“After Andris Dzenītis (dressed in a beautiful white shirt with blue folk motives) received his deserved applause, it was a beautiful and imposing Kristine Opolais that took the stage to sing Liza’s ariosofrom The Queen of Spadesand Tatyana’s Letter Scene from Eugene Onegin, these pieces interspersed with Polonaise from the latter opera. It is interesting how interpretation and a singer’s personality could change everything – thus, with Opolais on stage Pushkin’s heroines suddenly acquired a strong hinge of Verdi’s women (Tosca or Lady Macbeth). She articulated the words of the librettos (put on Pushkin’s prose and poetry) masterfully, taking special care for the Russian words of both operas to be distinctly heard. But interestingly enough she almost conspired against our expectations from Liza and especially Tatyana. Tatyana was the woman who had to decide here and now what to do with her love and, evidently, would not take Onegin’s ‘no’ for an answer, fighting for her love if she chose it was worth her while. Her dreams, her fears, her indecisions became less of a struggle, but rather a proud, distinctive and confident presentation of female logic where different angles of a particular torment could only lead to a successful, triumphant solution. In a way, it was as far from Tatyana’a character (as Pushkin has imagined her) as possible, but somehow Opolais made us believe that such vision of Pushkin and Tchaikovsky was viable and enticing. Her character’s triumph was also her own, and evidently such decision reflected her own victorious personality as she took her applause (and even a bouquet of flowers presented by a man) from the audiences.”

Russian Art and Culture

“There were no identity problems with the Tchaikovsky extracts – two heroines in thrall to mad, bad or sad men, with Kristine Opolais taking no prisoners in Lisa’s Act One scena from The Queen of Spades, and ‘Tatyana’s Letter Scene’ from Eugene Onegin. There were no texts, either printed or projected, but with Opolais’s impassioned, grand-standing delivery, the gist was clear enough, I suppose. As ever, she radiated glamour, her voice was on gleaming form, and her finely judged glides to and from notes and her caressing of pitch were fresh and seductive. The most affecting moment, though, came in Tatyana’s complicit amazement at what she is doing with her life, with Henrik Wahlgren’s oboe and Ralf Götz’s horn hovering in attendance like sorrowful guardian angels, and Opolais wondrously focused and disarmingly innocent.”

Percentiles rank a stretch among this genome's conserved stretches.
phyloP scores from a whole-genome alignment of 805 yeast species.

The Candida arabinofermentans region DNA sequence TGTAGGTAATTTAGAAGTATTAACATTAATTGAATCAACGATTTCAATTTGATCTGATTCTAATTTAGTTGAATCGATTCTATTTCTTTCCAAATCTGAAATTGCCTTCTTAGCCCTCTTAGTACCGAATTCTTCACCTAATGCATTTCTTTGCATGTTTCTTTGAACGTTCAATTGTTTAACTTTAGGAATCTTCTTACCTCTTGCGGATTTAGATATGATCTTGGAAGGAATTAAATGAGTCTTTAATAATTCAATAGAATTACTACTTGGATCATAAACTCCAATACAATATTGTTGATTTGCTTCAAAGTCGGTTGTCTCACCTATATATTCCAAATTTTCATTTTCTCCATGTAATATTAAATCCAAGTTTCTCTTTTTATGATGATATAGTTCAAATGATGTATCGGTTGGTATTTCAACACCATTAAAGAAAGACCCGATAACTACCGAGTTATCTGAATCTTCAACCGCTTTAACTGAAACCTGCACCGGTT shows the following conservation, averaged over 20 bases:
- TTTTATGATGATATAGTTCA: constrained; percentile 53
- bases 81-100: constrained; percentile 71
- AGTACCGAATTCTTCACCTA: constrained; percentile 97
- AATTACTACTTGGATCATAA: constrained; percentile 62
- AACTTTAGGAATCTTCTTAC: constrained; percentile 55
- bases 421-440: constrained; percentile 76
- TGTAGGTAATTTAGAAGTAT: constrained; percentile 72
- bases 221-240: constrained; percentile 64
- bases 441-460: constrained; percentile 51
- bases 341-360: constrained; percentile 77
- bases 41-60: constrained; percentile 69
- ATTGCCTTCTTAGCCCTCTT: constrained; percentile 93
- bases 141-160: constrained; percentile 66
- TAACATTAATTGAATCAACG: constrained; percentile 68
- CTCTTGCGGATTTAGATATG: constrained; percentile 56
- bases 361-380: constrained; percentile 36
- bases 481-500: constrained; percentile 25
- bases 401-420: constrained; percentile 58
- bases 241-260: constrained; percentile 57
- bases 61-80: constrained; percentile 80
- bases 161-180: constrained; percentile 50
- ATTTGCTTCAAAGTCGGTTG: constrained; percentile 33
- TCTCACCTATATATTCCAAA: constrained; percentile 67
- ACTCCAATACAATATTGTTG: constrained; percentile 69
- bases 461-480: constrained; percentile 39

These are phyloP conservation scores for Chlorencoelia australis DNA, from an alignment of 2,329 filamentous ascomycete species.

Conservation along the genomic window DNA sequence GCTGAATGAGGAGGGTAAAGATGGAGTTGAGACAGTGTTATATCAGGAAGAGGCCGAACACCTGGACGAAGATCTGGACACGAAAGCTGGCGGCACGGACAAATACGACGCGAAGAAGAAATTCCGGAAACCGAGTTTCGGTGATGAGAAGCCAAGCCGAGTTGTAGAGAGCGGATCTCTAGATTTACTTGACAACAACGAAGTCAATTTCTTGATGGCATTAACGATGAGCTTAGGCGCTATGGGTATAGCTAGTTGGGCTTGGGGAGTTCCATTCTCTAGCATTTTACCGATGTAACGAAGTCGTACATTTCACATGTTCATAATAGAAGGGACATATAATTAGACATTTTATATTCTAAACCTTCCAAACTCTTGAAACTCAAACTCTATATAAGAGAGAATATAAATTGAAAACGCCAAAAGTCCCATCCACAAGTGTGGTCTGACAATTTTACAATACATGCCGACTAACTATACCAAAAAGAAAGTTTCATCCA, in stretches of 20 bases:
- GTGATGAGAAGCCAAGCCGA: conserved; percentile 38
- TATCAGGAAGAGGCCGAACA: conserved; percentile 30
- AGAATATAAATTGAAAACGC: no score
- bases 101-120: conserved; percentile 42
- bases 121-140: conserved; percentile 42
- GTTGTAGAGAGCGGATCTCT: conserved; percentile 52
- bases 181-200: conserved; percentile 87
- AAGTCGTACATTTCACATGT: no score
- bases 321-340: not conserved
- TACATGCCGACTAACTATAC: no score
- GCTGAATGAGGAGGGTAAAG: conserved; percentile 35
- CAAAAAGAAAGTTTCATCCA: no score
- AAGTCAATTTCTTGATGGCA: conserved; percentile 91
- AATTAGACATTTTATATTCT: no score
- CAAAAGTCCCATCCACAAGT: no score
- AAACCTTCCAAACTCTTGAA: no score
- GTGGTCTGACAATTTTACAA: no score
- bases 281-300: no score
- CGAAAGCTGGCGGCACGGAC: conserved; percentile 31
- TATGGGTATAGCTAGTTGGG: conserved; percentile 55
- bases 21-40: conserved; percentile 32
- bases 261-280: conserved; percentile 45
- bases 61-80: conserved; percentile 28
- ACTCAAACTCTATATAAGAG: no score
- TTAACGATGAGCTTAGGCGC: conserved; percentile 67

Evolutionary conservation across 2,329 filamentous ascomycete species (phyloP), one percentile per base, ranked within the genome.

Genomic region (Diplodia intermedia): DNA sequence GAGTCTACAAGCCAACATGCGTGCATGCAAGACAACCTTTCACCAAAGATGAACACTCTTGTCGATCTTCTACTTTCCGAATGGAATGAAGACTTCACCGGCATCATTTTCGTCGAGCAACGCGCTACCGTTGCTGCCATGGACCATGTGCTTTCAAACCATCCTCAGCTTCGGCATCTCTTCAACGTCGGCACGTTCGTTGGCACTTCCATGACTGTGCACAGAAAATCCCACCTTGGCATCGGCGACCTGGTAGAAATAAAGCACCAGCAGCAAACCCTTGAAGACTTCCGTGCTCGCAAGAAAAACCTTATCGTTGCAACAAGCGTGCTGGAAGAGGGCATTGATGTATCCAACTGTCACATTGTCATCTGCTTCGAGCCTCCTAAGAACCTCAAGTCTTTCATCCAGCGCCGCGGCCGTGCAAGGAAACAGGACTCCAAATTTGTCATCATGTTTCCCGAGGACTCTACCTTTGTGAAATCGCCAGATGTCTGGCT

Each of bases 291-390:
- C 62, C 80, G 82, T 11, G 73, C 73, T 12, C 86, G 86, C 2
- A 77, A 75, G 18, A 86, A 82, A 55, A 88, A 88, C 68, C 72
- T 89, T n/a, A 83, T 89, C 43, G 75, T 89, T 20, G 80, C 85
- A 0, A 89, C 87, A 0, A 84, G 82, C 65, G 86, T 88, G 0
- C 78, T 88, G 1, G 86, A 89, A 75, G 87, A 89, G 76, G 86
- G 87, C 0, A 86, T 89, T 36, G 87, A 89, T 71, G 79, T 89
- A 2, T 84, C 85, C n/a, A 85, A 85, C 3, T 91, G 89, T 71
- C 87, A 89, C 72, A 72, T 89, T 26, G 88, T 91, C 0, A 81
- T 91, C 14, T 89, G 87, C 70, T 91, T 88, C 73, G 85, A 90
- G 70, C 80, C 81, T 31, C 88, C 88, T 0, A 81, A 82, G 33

Classical Source

“…soprano Kristine Opolais, on the platform. The first-act arioso of unfortunate Lisa, besotted with card-obsessed Hermann in Tchaikovsky’s The Queen of Spades, found her in true diva form, using long arms expressively for a theatrical kind of forlornness and doing an appropriate twirl to welcome the magic of a starlit night.”

The Arts Desk

“Kristine Opolais [was] on superlative form. In Liza’s third-act arioso from The Queen of Spades and the Letter Scene from Eugene Onegin, she truly brought to life her characters, without context, scenery, or titles. One knew and felt what Liza and Tatiana meant, what their plight was – and could have taken dictation, verbal or musical, from her. Hers were fully gestural performances too, very much those of a classic singing actress.”


“The smokiness to Opolais’ lower register in Tatyana’s Letter Scene was welcome and she acts convincingly, engaging the audience completely. You felt Tatyana’s whispered words of love, as she wonders whether Onegin is her guardian angel or some wily tempter, were directed straight at you.”


“Lisa’s Arioso from the first act of The Queen of Spades and Tatyana’s Letter Scene from Eugene Onegin certainly got the full diva treatment from Kristine Opolais, with stagey gestures and pressurised tone.”

The Guardian

“Kristine Opolais… sang das Arioso der Lisa so ausdrucksstark und voll selbstbewusster Autorität, dass man ihren Auftritt als ein persönliches Bekenntnis zu Wort und Ton empfand. Und wie sie nach der etwas motorisch abgespielten Polonaise aus Tschaikowkys „Eugen Onegin“ schließlich die Briefszene der Tatjana nicht nur intelligent gestaltete, sondern auch mit Momenten intensiver Innerlichkeit erfüllte, war großartig.”

Mannheimer Morgen